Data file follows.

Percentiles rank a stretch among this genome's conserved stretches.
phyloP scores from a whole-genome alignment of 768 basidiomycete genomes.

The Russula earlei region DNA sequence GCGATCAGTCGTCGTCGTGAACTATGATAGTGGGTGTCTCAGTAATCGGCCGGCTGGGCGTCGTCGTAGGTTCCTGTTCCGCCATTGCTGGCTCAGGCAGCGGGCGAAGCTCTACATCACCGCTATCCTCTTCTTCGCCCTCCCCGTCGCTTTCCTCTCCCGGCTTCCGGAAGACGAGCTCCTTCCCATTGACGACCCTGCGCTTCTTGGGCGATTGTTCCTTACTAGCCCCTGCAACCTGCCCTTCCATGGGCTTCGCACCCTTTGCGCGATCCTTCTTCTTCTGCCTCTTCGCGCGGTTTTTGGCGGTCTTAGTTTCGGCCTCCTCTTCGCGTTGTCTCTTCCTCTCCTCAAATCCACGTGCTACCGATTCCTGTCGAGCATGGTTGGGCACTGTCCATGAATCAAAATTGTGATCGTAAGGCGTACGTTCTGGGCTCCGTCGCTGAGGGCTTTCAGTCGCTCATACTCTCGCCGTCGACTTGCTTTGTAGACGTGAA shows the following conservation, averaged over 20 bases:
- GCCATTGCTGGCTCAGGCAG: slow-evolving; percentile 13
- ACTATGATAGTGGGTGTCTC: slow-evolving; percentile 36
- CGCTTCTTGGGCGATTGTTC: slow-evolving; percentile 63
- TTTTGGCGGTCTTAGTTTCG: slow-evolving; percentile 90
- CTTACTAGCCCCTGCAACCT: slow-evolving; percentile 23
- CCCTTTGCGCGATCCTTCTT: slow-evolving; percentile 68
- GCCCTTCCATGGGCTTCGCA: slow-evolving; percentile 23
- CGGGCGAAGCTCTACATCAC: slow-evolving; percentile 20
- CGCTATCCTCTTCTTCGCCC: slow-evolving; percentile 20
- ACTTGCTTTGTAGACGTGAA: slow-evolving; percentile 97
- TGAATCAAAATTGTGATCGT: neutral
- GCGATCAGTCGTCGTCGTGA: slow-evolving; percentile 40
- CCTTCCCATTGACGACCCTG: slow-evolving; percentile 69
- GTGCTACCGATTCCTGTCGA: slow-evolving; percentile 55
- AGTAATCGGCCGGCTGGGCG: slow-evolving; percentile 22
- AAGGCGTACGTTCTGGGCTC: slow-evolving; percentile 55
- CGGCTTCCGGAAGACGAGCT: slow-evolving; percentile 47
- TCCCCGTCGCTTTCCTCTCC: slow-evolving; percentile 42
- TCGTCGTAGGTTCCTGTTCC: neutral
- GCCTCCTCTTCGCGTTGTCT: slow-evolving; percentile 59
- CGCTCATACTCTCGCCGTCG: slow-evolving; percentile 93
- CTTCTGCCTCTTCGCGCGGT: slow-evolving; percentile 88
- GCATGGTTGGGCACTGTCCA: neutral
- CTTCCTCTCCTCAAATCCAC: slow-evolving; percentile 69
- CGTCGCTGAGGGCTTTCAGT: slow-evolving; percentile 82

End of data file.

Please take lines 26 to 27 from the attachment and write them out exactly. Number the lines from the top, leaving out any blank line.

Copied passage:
- GCATGGTTGGGCACTGTCCA: neutral
- CTTCCTCTCCTCAAATCCAC: slow-evolving; percentile 69